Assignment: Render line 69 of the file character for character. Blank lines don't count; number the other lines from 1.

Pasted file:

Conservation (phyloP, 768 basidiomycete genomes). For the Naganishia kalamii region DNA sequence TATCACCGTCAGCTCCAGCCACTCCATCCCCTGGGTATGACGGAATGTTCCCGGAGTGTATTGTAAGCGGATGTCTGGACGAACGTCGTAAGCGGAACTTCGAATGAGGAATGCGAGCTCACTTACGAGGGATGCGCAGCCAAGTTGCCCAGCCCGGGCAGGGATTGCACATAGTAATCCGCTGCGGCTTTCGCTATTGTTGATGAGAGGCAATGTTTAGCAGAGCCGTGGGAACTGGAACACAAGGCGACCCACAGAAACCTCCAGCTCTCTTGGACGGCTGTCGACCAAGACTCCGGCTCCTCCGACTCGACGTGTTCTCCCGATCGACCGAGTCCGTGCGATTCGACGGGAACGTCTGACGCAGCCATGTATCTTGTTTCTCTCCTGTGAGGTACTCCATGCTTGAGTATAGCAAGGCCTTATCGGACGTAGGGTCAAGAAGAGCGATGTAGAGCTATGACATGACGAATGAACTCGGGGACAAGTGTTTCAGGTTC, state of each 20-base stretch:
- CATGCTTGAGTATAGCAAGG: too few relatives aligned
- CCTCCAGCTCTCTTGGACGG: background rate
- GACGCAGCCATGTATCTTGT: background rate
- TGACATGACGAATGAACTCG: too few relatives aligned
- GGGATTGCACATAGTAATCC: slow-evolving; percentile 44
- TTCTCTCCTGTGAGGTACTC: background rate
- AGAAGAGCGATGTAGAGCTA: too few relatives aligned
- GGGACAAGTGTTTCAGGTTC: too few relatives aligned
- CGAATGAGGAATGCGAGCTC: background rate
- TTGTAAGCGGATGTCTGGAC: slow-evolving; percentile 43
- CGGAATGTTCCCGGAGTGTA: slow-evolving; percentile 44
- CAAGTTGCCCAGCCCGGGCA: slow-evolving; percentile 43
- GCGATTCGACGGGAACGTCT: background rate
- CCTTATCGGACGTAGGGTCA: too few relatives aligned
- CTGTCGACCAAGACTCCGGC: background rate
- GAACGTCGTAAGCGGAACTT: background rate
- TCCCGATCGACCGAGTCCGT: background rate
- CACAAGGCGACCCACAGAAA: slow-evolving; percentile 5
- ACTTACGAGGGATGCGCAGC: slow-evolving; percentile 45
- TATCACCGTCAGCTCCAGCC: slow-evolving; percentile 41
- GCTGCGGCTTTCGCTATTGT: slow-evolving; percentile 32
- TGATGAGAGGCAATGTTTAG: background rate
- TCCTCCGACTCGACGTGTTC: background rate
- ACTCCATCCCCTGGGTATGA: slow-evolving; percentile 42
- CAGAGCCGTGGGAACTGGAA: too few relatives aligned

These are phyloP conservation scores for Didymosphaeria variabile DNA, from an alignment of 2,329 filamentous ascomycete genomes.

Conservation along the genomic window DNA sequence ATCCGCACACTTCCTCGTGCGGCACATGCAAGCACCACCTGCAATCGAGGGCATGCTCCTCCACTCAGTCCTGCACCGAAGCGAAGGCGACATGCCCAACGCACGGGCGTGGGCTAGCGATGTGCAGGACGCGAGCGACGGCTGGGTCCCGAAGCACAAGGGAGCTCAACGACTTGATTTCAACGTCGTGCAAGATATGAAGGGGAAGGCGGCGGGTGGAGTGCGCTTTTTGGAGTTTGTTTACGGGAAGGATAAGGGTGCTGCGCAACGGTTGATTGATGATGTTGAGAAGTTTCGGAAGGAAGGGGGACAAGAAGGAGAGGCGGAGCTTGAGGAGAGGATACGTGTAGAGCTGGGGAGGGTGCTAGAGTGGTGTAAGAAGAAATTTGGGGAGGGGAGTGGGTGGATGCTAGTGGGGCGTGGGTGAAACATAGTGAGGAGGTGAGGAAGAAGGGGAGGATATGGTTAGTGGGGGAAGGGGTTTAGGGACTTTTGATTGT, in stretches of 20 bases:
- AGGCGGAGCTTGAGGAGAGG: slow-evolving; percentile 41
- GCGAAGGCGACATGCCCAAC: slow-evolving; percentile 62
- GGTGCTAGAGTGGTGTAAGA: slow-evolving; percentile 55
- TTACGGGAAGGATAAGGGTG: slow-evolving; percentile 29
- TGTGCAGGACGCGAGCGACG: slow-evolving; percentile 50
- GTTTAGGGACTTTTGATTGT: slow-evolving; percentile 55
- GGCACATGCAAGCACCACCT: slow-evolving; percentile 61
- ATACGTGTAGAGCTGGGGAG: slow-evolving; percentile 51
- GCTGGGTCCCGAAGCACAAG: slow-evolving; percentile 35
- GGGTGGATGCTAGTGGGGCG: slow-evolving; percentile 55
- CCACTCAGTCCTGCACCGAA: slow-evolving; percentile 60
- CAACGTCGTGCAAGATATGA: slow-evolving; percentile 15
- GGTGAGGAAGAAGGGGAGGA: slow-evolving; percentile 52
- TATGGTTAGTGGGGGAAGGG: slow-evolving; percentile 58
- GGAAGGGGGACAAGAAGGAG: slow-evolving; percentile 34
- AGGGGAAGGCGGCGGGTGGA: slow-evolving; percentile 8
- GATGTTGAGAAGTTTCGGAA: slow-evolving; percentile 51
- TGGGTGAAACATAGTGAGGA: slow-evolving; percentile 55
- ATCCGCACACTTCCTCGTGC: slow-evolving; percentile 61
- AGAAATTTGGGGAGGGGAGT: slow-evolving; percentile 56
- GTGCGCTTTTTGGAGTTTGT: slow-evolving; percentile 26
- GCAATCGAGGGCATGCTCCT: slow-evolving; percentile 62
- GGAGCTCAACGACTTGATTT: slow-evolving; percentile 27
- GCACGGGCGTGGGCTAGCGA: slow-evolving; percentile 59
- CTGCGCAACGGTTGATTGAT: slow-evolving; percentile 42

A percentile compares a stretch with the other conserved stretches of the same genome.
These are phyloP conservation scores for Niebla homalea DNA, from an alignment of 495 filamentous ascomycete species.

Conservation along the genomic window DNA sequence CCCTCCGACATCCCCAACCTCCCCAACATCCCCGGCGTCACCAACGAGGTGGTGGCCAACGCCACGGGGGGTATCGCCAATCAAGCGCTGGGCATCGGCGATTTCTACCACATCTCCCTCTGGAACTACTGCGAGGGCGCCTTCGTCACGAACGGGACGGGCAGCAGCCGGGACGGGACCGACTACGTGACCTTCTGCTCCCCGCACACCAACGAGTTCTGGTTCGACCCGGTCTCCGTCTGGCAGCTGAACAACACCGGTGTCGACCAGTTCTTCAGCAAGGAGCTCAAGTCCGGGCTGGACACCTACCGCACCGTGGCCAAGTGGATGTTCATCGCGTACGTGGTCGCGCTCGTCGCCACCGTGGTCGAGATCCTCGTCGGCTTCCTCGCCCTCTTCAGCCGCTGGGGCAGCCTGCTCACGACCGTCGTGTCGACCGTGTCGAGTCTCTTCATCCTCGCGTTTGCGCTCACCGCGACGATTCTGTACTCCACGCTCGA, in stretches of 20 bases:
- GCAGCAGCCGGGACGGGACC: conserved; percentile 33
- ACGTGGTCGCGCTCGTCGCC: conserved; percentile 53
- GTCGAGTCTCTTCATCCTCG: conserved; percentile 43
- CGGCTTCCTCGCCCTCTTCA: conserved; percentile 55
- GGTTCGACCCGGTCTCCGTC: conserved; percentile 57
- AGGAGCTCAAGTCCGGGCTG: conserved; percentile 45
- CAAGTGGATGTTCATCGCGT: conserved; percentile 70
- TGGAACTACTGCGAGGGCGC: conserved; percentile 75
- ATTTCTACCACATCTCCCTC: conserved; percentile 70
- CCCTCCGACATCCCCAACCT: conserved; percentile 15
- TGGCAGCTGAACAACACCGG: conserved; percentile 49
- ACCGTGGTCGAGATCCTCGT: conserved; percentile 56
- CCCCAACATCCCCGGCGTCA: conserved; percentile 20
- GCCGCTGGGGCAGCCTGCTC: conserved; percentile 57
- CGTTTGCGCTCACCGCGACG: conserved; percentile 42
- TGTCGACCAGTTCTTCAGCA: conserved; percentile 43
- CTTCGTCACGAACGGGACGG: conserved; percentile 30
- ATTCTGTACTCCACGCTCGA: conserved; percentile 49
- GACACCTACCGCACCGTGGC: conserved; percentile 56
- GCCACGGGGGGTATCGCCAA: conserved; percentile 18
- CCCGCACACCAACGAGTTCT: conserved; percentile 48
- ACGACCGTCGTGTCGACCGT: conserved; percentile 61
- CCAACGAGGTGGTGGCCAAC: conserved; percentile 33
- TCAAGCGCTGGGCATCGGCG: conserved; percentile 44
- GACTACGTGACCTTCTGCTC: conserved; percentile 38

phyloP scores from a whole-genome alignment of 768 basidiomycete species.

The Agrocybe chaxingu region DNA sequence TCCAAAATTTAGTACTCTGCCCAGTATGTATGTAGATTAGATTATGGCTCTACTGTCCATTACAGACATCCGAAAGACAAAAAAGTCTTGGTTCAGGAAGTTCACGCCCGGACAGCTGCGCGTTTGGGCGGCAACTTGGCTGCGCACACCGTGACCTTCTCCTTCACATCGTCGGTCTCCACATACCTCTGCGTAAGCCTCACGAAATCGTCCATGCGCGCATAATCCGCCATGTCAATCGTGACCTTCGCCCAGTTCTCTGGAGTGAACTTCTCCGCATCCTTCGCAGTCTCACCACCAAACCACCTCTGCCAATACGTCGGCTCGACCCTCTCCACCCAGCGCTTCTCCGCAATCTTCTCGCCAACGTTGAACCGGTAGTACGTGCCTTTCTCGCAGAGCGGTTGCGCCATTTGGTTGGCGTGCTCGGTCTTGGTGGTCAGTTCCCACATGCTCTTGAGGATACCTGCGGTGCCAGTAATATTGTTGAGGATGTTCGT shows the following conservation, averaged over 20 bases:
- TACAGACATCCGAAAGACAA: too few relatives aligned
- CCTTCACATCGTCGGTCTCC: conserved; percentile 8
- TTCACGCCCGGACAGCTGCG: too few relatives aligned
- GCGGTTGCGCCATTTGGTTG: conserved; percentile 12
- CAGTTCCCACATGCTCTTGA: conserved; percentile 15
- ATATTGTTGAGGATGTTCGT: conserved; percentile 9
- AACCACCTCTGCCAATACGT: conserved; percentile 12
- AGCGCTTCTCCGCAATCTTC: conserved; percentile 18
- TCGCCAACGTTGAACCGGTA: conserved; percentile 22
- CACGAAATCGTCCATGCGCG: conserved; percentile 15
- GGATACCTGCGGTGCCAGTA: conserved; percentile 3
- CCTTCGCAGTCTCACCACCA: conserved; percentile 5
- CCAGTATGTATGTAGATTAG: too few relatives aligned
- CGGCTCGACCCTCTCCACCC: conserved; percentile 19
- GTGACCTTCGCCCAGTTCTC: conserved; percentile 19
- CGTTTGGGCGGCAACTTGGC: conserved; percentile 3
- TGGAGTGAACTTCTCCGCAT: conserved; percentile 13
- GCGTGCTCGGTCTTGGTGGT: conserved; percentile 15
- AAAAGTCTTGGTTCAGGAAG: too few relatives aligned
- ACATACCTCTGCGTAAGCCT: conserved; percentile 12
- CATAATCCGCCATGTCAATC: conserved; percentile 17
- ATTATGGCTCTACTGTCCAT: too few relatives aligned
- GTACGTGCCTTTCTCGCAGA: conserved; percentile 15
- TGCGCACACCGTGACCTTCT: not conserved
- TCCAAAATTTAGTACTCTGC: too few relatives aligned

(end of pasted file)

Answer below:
- CCCCAACATCCCCGGCGTCA: conserved; percentile 20